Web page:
As the target approaches a position aligned with boresight, a singularity can occur due to the processing of the signal returns. This can be remedied through a combination of methods. The derivation of the range measurements in Euler angles can yield a singularity in the equations at the line-of-sight angle to the target becomes perpendicular to the baseline between two sensors. In this region very near perpendicular, an alternative formulation of the range equations can be used. In practice, one would input the raw angle measurements into an estimation filter (not shown), such as a Kalman filter. The correlation between the angle measurement and the angle could be learned or estimated by the filter so that if the nose passed through boresight, one may not have to use the alternative equations to cover the singularity point. This inventive concept could also be implemented by formulating the range equations by using quaternions or directional cosines.

As those versed in the art having the benefit of this disclosure will appreciate, a missile does not typically fly along a boresight angle to a target. Most guidance algorithms put a missile on a trajectory with a non-zero bearing to the target. Proportional navigation is an example of a common guidance law used with missiles. This guidance law drives the missile toward a constant non-zero bearing toward a target.

It is also possible to formulate the angular relationships using the direct voltages from the signal returns from the sensors. While for this example they are described in Euler angle space, it would be possible to correlate the voltage amplitude directly to angular space in Euler, quaternion or directional cosine space and use the inventive approach to determine range. The normalization of the signal returns makes the amplitude invariant to range or signal fluctuations so that range is determined by the parallax between the sensors. It is possible to augment the inventive approach with an estimation filter so that the signal amplitudes are measured and correlated with the range determined by the inventive approach and subsequently upon filter convergence, the raw signals can be used to output range. This is another method to ensure accurate measurements as the missile and target pass through a boresight angle of zero.

The benefits of the inventive approach are a much more rapid determination of range that can be crucial in time critical application such as a military engagement. An additional benefit of the invention is a more cost effective approach to range determination particularly in the context of active approaches and the necessary radiating components.

One illustrative embodiment of the invention is described below as it might be implemented as a missile seeker to aide in guidance toward a target. In the interest of clarity, not all features of an actual implementation are described in this specification. It will be appreciated that in the development of any such actual implementation (as in an missile seeker design development effort). Numerous implementation-specific decisions must be made to achieve the designer's specific goals, such as compliance with system- and business-related constraints, which will vary from one implementation to another. Moreover, it will be appreciated that such a development effort might be complex and time-consuming, but would nevertheless be a routine undertaking for those of ordinary skill in the art having the benefit of this disclosure.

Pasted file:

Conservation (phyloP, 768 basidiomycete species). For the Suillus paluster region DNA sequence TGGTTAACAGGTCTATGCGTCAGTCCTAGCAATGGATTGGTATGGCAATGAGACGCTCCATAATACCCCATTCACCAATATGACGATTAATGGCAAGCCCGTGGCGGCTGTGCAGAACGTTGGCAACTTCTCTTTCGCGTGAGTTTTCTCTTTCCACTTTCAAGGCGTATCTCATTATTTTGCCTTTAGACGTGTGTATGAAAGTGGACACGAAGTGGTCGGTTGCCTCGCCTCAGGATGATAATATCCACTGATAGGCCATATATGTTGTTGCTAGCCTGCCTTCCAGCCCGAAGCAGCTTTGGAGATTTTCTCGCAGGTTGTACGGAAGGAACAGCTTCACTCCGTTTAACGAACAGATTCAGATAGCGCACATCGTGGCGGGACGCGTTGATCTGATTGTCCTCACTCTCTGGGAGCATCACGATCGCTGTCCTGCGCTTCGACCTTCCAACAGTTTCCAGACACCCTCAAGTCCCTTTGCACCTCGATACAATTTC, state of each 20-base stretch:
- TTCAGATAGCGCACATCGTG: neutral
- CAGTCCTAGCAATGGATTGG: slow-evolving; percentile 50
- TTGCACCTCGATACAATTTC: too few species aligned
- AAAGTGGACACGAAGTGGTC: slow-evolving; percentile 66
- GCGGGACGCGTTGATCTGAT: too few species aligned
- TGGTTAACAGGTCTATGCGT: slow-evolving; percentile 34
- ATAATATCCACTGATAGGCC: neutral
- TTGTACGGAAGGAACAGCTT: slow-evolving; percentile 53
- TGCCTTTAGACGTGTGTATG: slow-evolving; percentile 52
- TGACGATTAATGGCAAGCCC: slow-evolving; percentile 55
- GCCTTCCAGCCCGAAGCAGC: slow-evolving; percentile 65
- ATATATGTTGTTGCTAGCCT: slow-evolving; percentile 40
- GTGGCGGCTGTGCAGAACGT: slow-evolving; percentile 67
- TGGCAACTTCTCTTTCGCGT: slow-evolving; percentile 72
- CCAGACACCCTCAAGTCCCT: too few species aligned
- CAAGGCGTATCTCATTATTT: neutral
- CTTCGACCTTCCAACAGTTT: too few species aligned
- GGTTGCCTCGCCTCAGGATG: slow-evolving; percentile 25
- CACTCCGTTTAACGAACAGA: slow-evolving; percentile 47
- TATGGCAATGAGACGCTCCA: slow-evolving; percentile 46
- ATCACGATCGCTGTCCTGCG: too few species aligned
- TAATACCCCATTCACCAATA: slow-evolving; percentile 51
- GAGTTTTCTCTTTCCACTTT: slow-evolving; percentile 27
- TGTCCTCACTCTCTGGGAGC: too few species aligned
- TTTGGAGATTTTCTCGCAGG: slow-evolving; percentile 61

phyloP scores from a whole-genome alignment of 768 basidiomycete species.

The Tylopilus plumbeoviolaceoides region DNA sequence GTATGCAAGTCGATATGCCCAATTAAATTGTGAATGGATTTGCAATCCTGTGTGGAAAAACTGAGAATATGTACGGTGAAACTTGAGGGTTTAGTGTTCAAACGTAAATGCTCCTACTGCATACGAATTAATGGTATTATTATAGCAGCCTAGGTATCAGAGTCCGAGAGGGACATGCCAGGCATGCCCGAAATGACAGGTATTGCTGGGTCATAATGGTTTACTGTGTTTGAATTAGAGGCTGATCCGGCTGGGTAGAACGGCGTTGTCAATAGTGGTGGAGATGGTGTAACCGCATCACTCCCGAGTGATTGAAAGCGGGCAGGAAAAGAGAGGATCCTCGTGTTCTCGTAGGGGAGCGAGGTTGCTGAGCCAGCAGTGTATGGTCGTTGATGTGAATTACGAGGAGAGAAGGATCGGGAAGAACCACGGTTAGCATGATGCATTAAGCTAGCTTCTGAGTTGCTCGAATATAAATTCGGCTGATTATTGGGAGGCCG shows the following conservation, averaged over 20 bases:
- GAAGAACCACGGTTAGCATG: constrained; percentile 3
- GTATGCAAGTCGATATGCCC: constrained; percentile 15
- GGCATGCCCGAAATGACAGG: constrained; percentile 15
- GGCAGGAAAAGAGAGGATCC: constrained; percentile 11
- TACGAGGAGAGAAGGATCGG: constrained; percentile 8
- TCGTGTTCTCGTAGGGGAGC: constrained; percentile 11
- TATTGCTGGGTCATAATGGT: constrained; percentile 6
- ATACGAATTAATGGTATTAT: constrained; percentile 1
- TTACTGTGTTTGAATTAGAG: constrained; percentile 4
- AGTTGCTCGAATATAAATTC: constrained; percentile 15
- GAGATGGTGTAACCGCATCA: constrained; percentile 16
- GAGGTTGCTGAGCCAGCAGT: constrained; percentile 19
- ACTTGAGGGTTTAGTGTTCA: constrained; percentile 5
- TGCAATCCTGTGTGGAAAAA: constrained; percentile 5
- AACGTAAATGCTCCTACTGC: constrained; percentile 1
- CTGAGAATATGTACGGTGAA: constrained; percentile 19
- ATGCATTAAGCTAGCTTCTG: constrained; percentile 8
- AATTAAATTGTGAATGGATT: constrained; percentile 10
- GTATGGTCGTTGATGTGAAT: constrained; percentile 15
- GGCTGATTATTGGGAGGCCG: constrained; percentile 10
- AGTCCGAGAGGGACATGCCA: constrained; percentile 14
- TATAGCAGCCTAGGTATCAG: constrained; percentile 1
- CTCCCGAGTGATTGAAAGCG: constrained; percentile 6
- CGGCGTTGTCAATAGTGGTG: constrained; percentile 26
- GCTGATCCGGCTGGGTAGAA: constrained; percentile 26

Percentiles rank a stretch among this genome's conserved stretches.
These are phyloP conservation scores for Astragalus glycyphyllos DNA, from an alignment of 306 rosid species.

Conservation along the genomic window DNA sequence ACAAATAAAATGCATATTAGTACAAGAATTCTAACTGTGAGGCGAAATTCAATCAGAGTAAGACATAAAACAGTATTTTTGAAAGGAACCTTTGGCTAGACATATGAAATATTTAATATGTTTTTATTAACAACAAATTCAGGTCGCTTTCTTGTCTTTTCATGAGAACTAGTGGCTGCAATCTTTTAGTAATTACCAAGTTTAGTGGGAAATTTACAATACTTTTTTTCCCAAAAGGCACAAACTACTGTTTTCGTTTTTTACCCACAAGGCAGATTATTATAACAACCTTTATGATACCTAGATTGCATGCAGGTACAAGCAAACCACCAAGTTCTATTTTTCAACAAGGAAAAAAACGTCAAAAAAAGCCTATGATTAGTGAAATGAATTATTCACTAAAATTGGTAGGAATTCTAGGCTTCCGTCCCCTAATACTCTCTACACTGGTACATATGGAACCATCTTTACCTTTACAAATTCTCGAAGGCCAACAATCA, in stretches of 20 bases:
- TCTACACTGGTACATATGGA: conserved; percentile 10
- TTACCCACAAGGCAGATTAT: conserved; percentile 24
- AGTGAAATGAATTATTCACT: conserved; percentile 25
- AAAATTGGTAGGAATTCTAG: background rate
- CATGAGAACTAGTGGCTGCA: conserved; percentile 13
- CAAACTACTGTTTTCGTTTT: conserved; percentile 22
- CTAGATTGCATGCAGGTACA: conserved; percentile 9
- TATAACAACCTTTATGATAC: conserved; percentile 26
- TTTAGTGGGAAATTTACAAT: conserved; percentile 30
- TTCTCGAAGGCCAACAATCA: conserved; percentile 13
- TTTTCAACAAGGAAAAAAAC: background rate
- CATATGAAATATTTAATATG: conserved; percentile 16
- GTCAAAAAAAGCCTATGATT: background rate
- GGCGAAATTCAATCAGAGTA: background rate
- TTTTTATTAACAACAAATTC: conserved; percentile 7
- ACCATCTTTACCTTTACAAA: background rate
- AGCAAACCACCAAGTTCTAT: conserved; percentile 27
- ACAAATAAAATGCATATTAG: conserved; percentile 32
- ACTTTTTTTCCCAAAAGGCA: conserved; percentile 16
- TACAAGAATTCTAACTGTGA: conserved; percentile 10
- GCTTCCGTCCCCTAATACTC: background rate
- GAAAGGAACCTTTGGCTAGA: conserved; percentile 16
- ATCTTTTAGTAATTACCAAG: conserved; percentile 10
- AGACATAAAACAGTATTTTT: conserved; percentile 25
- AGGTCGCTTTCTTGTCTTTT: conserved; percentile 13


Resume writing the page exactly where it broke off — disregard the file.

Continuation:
Turning now to the drawings, the invention can be used in a military application for finding the range between a sensing vehicle and a target. FIG. 1 illustrates a scenario 100 in which a platform 103 is sensing the range to a target 106 on an intercept course. As a first embodiment, the invention will be described in terms of sensors receiving electromagnetic energy in the optical wavelengths or more specifically in the infrared wavelengths. The invention is able to determine the range between the platform 103 and the target 106 by utilizing multiple sensors on the body of the platform 103.

FIG. 2 illustrates a configuration of two sensors 200 a, 200 b on the nose 203 of the platform 103. Note that the number of sensors used will be implementation specific and that the number of sensors is not material to the practice of the invention so long as there are at least two. FIG. 2 also illustrates the radiated energy 206 emanating from the target 106 to the platform 103, as indicated by the arrow 209.

As the target 106 changes location relative to the platform 103, the magnitude of the received electromagnetic energy changes with relative angle between the target 106 and the platform 103. For radiated energy passing through a window component in the sensor, this signal amplitude and angle correlation is show in FIG. 3A. The curves 300, 302 shown in FIG. 3A are known as the Fresnel transmittance curves, given for both perpendicular and parallel polarization. The top curve 300 is parallel polarization. The curves 300, 302 represent the measure of transmission through the first interface of a flat medium with higher index of refraction than that of the incident medium. Polarization is defined with respect to a plane containing the surface normal and the incident light ray. Transmission efficiency appears high with nearly all incident energy transmitted between 0 and 60 incidence. Beyond 60, a strong reduction in transmitted energy is seen with increasing incident angle. This is the region manipulated by the invention for direction finding purposes.